Mnangagwa’s government quickly invoked a Public Order and Security Act (POSA) to authorize the Zimbabwe Defense Forces to assist police in restoring order. Harare police authorities said they planned to question Biti and MDC Alliance leader Happison Chidziva while investigating their role in the violence.
The government also warned of arrests if unauthorized and independent vote counts were released by politicians or civil society actors, such as ZESN or Citizens Manifesto, before the ZEC announcements.
Meanwhile, the MISA Zimbabwe media advocacy organization warned that Zimbabwe security forces interfered with reporters and forced them to turn off their cameras while covering the Harare riots. The group condemned the interference and launched a hotline to assist injured or arrested journalists.
The international community was quick to express its concern over Zimbabwe’s electoral violence, including the British, Canadian and United States missions.
Election observers from the Southern African Development Community (SADC), the African Union (AU) and the European Union all presented their initial reports, with the EU praising an improved political climate but expressing concerns over the process.
“The misuse of state resources, instances of coercion and intimidation, partisan behavior by traditional leaders and overt bias in state media, all in favor of the ruling party, meant that a truly level playing field was not achieved,” the EU said. This negatively impacted “the democratic character of the electoral environment.”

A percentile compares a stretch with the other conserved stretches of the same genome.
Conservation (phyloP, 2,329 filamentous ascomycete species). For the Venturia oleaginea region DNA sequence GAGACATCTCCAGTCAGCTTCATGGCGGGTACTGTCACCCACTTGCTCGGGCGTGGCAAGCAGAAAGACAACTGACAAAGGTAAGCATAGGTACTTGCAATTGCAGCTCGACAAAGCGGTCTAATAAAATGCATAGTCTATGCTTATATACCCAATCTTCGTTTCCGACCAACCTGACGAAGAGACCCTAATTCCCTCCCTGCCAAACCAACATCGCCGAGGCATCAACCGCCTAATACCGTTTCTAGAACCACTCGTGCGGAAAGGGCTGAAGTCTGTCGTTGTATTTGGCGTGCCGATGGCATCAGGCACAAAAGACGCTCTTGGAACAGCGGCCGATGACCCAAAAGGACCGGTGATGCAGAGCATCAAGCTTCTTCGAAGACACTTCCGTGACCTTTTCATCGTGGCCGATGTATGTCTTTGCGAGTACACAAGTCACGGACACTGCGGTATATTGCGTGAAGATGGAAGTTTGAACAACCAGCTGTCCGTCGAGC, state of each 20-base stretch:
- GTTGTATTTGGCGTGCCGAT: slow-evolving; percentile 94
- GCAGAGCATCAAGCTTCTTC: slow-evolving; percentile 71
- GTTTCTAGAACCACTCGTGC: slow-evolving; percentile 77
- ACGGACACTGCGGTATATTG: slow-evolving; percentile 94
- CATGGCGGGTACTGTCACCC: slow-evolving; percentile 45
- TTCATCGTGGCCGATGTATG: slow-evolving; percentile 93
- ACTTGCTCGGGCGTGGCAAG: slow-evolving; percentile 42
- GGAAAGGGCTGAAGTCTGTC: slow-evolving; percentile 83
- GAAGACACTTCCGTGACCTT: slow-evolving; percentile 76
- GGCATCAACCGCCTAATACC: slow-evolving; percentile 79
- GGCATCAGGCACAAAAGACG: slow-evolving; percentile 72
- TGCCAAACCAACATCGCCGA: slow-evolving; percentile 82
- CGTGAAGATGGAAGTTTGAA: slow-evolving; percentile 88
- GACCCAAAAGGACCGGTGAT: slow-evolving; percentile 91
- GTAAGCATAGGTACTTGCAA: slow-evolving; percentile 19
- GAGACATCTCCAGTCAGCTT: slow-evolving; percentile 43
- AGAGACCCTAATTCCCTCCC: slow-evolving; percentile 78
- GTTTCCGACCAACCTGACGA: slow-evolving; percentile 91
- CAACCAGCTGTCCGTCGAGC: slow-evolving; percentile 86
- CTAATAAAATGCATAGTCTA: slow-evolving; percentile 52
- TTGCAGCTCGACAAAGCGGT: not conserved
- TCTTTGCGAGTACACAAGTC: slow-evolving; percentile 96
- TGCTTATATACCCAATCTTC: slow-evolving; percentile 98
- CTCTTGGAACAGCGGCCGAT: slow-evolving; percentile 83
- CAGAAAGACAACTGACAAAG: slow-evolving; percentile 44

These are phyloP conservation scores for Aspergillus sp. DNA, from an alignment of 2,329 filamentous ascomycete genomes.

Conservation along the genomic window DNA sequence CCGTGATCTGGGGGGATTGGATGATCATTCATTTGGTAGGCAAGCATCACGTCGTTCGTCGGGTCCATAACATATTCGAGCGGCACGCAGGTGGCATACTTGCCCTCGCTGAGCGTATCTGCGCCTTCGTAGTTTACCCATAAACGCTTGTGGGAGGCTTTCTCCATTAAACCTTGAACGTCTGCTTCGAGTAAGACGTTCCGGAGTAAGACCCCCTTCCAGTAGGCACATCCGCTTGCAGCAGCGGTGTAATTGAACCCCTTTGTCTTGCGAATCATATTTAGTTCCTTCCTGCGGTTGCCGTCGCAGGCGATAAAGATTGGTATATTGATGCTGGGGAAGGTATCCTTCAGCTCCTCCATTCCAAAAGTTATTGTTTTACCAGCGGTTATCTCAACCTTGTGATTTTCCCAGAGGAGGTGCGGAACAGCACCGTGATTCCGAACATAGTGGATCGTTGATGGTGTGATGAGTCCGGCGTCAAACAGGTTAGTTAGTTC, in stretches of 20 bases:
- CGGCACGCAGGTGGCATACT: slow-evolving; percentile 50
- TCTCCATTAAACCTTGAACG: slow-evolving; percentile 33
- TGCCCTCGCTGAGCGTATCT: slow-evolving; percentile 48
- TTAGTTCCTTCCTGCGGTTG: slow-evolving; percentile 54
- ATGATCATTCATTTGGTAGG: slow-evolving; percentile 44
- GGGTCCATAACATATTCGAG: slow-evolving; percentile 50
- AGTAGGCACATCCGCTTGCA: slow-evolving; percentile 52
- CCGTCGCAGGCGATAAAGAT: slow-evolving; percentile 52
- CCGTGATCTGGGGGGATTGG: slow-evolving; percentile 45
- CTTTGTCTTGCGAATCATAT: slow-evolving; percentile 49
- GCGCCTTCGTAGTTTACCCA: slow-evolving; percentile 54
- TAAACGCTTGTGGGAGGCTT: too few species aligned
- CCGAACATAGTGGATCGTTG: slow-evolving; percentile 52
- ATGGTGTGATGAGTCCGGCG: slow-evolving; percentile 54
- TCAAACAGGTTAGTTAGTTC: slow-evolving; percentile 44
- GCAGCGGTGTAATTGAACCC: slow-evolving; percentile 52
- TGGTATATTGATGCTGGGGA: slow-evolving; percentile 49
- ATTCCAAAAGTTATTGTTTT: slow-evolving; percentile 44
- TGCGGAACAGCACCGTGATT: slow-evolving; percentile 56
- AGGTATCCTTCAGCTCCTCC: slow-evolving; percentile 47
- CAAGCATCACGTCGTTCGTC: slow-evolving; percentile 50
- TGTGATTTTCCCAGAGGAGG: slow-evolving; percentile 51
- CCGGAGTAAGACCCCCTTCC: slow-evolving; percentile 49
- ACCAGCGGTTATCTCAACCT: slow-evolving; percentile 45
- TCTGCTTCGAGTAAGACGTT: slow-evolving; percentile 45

The SADC noted a “remarkable improvement in the exercise and protection of civil and political rights in Zimbabwe compared to the 2008 Presidential elections,” while the AU noted the low confidence in the impartiality of ZEC and its ability to conduct transparent and credible elections.
As the violence escalated, former Ethiopian prime minister Hailemariam Dessalegn – the head of the AU observer mission in Zimbabwe – called on political leaders and their supporters to exercise restraint and avoid violent confrontation, as did United Nations deputy spokesman Farhan Haq.
Electoral violence has all too often marked Zimbabwe’s political history and high hopes were held for a “new Zimbabwe” to follow the Robert Mugabe years, both within and outside of the country. On the other hand, skepticism over Mnangagwa and the entrenched Zanu PF party leadership ran rampant in Zimbabwe, where people know too well the economic hardship, repression and resistance to reforms.
They also questioned whether Mnangagwa, installed as president without an election last November after Mugabe was forced out with military assistance, really intended to honor a democratic process.
International observers and human rights organizations became increasingly concerned about this year’s elections after a June 23 explosion at a Mnangagwa rally in Bulawayo that the president considered an assassination attempt. Human Rights Watch, which warned of a “calm before the storm” on Tuesday, also noted a climate of intimidation.
Images: President Emmerson Mnangagwa, HRW East Africa